A new exclusive report published in Australian newspapers The Age and The Sydney Morning Herald shows that the Australian economy is tipped to grow slower than Greece’s, as signs show tax cuts haven’t worked.
In the article published today, it is noted that the International Monetary Fund has revealed a sharply downgraded forecast for the Australian economy for this year and next, “as evidence mounts Morrison government’s personal income tax cuts are not being spent by cautious consumers who are trying to get on top of their mortgages.”
The article also highlights that the IMF believes the Australian economy will grow by just 1.7 percent this year, making it weaker than the economy of Greece, which “has gone through several years of depression.”
Twelve months ago, the fund tipped Australia to expand by 2.8 percent through 2019. According to the report, it is part of a broader slowdown, with the global economy now expected to grow by 3 percent, its worst performance since the global financial crisis of 2008-09.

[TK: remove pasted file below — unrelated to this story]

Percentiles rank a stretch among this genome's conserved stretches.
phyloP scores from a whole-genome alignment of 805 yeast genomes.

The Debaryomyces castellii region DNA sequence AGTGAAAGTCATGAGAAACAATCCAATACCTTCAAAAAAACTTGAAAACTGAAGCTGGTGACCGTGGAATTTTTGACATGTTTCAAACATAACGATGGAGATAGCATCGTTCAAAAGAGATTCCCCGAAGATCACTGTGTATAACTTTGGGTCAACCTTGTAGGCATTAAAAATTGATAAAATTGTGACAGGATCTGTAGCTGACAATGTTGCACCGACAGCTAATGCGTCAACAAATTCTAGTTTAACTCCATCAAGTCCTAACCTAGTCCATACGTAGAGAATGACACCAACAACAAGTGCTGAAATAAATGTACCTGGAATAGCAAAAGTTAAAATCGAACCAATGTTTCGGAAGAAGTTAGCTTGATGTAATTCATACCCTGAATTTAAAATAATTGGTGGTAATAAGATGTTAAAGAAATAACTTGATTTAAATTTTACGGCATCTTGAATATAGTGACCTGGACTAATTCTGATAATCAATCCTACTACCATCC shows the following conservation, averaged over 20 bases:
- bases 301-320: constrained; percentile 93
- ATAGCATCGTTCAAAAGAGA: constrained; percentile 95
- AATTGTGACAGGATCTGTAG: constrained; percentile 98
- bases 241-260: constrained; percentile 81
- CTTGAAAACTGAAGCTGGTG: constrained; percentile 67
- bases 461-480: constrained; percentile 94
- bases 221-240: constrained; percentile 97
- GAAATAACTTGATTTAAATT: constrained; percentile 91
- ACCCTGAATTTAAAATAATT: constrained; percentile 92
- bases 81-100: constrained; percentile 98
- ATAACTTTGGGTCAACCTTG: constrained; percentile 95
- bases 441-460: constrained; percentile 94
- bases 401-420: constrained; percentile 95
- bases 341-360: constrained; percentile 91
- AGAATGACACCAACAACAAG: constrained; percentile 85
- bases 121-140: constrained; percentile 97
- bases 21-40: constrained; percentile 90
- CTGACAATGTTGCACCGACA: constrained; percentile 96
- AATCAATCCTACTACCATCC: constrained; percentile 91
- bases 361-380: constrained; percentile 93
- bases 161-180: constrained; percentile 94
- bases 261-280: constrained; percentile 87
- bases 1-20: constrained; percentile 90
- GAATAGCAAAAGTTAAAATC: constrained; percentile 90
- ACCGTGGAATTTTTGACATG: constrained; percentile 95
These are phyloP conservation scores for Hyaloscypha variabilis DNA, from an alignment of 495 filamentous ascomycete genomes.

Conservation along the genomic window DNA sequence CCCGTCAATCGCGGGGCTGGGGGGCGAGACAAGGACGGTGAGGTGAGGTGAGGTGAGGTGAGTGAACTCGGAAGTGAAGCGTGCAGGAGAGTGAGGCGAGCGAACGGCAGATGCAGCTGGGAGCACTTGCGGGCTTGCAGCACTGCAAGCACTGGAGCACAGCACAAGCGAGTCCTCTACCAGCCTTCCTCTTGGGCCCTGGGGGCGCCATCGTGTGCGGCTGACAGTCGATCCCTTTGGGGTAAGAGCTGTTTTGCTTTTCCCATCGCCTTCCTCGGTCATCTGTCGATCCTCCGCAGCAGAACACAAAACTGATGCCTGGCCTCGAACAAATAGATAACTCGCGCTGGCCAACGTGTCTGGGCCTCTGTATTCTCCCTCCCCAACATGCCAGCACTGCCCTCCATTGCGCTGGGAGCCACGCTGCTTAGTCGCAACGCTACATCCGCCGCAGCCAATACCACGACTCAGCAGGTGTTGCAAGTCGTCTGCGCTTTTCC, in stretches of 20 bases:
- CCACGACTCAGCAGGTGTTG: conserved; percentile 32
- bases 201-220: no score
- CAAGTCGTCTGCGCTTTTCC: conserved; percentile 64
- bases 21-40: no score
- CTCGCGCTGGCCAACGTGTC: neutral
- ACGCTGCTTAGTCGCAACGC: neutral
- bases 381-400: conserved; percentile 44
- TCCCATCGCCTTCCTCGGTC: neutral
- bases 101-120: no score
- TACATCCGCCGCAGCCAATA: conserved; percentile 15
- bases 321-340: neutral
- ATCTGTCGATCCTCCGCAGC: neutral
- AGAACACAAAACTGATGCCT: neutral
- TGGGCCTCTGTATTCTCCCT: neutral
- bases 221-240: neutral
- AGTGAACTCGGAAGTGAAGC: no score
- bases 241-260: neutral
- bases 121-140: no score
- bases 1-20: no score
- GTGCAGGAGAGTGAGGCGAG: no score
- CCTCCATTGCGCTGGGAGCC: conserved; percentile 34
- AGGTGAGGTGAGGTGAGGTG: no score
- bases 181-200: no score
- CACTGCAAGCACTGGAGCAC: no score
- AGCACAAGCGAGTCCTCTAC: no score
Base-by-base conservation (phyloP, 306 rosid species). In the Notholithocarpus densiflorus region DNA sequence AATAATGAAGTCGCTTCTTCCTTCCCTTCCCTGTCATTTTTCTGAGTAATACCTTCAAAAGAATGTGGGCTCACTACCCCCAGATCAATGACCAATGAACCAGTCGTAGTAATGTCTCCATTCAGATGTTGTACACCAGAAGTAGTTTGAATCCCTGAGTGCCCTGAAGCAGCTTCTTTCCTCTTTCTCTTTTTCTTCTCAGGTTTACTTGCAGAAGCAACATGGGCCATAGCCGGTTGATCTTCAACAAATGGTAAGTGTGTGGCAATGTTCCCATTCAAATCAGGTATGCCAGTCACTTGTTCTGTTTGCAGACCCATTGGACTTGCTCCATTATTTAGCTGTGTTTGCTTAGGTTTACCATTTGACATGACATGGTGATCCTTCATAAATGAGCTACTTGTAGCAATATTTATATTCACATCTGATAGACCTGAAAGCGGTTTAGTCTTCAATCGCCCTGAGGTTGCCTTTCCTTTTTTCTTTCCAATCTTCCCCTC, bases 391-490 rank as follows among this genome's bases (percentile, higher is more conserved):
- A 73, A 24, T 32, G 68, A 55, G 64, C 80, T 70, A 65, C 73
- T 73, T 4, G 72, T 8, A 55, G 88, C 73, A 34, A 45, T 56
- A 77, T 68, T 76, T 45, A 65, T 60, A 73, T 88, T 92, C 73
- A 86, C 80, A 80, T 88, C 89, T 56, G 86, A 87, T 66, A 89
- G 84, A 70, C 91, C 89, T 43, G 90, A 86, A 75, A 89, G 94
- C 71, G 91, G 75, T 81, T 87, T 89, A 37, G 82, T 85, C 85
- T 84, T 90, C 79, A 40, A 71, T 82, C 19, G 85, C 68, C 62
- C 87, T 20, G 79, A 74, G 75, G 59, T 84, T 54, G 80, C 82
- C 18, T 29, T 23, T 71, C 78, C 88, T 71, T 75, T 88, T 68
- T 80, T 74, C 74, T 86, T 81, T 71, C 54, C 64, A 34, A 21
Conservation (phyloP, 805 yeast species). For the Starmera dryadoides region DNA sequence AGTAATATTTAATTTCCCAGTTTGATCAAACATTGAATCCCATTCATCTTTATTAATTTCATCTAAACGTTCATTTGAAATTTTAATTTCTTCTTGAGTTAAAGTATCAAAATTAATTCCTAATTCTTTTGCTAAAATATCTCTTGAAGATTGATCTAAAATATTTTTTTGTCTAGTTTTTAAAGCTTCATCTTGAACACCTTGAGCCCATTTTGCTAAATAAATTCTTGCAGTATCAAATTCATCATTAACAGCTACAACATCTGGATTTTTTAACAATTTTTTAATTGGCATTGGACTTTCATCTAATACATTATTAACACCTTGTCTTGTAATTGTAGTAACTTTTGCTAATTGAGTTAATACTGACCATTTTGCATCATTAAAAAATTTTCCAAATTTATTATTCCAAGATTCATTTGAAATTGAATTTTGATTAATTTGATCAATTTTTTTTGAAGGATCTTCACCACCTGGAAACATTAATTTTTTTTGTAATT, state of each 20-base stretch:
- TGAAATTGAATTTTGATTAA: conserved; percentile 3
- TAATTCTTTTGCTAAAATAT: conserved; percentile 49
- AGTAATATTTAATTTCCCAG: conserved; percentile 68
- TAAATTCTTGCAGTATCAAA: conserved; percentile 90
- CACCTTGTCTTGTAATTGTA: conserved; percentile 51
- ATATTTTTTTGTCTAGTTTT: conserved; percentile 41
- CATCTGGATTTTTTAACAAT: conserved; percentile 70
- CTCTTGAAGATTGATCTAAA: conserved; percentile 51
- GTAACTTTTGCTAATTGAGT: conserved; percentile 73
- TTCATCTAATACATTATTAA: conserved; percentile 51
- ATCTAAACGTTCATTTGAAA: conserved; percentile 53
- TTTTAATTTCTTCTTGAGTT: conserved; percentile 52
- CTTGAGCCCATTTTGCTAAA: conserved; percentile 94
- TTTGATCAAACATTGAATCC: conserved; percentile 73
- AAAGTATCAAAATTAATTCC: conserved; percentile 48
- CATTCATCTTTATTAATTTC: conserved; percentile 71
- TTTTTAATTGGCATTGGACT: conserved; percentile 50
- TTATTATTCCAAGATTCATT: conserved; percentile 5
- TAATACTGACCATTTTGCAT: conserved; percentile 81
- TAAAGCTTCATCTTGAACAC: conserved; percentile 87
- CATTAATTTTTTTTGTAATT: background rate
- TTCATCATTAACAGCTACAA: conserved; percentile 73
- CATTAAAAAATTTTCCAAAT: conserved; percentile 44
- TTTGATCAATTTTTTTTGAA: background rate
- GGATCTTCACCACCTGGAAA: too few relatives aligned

The Reserve Bank of Australia noted that consumers continue to be “squeezed by low wages growth and an increase in total taxation, although it conceded recent interest rate cuts may have hit shopper confidence.”
The report states that separate research from ratings agency Standard & Poor’s suggests consumers, rather than spend their income tax cuts, are using the cash to get on top of their mortgages. Its measure of prime mortgages also showed a drop in the number of people behind on their repayments in August, with the biggest fall amongst those 30 to 60 days in arrears.